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Tolerance Starts At Home

I live in an inter-cultural home. Both my husband and I are very proud of our diverse heritages. Coming from opposite sides of the globe we manage to share with each other the best parts of what make us unique individuals. Every now and then something will pop up that rattles one of us. In my case, it’s dropping by the house unexpectedly.

Growing up I watched my own parents be social butterflies. The neighborhood that I grew up in often felt more like a grove of families that were all inter-connected in each others lives. Think, “Desperate Housewives” minus all of the murder drama (lol). Everyone knew everyone and gossip flew along every curly-corded telephone. Being a child I didn’t have to deal with all of the adult B.S. Instead, I got to immerse myself in a world where I had plenty of friends, and there wasn’t a holiday that went by that wasn’t a party. It was pretty great.

Meanwhile across the globe my husband lived in an entirely different world. In the bustling city of Manila, Philippines he grew up in a world where everyone close to the family is a “tito” or “tita” (uncle/aunt). In a world where the streets are packed and safety is paramount, resilience is taught from an early age. However, like me he also had a barkada (a close circle of friends who you often hang out with daily). These people became like family to him.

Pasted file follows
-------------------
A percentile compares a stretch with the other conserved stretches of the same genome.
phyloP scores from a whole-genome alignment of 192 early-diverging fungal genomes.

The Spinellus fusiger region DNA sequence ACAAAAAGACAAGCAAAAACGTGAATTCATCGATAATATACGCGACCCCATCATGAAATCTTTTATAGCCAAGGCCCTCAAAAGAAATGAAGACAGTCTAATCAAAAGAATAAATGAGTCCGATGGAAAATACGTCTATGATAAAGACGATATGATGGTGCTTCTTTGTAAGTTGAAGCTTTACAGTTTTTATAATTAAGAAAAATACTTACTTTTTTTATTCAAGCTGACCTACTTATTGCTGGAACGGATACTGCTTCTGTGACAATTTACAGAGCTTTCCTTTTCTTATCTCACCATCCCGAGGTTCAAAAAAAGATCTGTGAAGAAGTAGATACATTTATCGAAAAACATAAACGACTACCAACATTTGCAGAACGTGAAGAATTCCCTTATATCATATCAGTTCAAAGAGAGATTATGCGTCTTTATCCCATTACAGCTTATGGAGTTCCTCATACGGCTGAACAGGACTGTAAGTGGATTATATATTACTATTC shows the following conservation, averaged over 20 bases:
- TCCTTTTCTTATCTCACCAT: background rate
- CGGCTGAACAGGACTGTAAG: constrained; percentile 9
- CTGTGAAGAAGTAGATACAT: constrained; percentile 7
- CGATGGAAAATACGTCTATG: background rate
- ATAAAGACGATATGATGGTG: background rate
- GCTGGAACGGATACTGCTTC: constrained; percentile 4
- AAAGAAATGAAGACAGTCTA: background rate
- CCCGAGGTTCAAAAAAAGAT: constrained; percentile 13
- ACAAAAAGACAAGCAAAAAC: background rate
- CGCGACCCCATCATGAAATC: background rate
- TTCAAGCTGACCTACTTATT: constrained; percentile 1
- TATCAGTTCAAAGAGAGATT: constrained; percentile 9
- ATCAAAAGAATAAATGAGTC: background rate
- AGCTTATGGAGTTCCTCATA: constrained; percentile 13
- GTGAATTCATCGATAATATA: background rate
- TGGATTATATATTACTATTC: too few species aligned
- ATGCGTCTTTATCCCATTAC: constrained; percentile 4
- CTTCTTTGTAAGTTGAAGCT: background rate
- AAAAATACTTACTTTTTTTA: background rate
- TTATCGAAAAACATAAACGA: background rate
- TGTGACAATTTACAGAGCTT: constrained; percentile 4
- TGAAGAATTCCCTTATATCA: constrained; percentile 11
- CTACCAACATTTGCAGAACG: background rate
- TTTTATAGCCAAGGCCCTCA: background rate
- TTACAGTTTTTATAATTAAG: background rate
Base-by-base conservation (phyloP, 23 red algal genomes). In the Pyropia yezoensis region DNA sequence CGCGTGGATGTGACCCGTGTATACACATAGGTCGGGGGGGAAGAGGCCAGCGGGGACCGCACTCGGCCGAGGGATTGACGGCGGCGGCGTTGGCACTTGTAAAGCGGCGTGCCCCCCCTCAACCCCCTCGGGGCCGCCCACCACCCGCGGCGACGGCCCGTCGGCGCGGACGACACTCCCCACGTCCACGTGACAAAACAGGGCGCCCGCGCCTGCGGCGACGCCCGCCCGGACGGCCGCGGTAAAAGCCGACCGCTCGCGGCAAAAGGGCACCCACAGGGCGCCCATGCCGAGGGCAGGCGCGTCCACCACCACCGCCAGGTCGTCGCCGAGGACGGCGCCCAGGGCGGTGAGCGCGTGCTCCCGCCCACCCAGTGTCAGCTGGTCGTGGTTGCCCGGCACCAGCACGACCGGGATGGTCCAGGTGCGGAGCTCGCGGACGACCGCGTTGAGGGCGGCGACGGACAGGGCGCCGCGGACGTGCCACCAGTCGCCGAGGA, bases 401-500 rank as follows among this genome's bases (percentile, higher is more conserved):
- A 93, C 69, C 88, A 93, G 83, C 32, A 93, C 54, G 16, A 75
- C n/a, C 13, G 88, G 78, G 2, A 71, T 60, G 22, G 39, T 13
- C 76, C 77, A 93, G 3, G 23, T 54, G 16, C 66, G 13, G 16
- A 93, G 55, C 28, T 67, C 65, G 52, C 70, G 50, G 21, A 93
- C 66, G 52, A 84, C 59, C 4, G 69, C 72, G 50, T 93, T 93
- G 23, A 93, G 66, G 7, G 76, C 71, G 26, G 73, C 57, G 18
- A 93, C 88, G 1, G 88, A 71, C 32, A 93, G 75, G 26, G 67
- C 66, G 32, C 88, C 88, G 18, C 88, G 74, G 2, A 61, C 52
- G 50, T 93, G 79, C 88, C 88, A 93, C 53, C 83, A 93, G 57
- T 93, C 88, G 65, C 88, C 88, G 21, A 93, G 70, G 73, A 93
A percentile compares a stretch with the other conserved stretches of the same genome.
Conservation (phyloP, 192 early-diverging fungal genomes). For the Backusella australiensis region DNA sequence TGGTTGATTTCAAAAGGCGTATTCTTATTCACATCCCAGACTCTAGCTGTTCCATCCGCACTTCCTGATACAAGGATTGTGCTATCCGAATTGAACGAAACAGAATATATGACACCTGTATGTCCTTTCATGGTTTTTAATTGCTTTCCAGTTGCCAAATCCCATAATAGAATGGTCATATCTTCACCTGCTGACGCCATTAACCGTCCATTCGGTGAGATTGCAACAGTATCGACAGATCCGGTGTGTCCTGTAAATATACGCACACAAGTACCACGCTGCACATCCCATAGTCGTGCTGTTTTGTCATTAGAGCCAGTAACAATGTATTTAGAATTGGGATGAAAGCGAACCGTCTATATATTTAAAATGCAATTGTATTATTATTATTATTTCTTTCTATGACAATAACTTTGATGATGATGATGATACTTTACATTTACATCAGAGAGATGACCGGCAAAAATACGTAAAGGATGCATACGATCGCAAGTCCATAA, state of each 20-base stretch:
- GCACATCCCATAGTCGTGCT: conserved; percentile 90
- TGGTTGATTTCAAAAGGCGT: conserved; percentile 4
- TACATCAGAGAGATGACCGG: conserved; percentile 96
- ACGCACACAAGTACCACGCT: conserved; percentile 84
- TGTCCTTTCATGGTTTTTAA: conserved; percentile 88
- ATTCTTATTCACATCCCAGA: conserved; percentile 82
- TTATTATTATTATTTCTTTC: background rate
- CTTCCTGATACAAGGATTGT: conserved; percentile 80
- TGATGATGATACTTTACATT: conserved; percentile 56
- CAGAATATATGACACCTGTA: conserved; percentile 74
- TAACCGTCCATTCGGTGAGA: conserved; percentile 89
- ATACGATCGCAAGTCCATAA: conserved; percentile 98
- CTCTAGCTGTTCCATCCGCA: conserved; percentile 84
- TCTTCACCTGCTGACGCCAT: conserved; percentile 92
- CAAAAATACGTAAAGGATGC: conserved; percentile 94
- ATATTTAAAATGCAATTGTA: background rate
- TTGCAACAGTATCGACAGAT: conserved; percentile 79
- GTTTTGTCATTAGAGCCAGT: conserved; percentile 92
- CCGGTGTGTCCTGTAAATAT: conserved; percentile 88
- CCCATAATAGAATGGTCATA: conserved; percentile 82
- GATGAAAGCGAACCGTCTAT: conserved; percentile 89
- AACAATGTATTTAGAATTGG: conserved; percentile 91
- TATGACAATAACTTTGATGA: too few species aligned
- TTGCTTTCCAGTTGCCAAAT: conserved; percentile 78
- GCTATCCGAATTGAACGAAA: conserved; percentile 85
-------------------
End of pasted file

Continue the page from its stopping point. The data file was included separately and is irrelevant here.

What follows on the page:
Back in America watching my parents host dinner parties and the like, it wasn’t uncommon for my parents to implement R.S.V.P.s on their invitation. I remember writing R.S.V.P. on my own birthday invitations when I was young. It was just the norm. When I wanted to go over to a friends house my parents always made me ask permission to the adult before inviting myself over. We set a date, made plans, and then attended. There was a protocol and it was always followed.

In the Philippines community is everything. Pamiliya (family) is a central part of life and they truly believe that “blood is thicker then water”. With older siblings, my husband always tagged around with his brothers and sister and learned a lot from watching them. His lolo and lola (Grandpa and Grandma) were an integral part of his young childhood and there was never a need to R.S.V.P…. you simply showed up and were always welcomed. Family is family.

Fast forward to yesterday. As I was in full Spring Cleaning mode my husbands cell phone buzzed. My in-laws were on the way with plenty of delicious, Filipino food and they were coming to say hello. My first instinct was, “What?! But I’m still in my pajamas! And my house is all out of place from cleaning! Yikes!!”. My husband sensed my anxiety and rubbed my shoulders, “Don’t worry…” he said gently, “Family is family. They don’t care about such trivial things”. Nonetheless, I raced into the shower and hurried to straighten up before they arrived. Just then the phone rang– it was my dad. I quickly explained my need to hurry and tidy up my house. I complained about the lack of time given before they arrived and my urgency to get everything together. “Have more tolerance” my dad said softly, “Perhaps it is a cultural difference. Did you ever think of that?”. I stood in my living room and really paused. Maybe I was worrying about absolutely nothing. Maybe the difference of R.S.V.P.-ing and simply dropping by was a cultural difference and I needed to have more understanding. I thanked my dad and hung up the phone.

As they all marched through the door, each holding a pan of amazing food, I melted at the compassion and warmth they brought into our home. Over the course of the evening, laughter filled every corner, two languages became music in the air, and everyone had an amazing time. Two cultures from opposite sides of the globe met under one roof and there was a single world that united us all: love. Family really is family. And I feel absolutely blessed.


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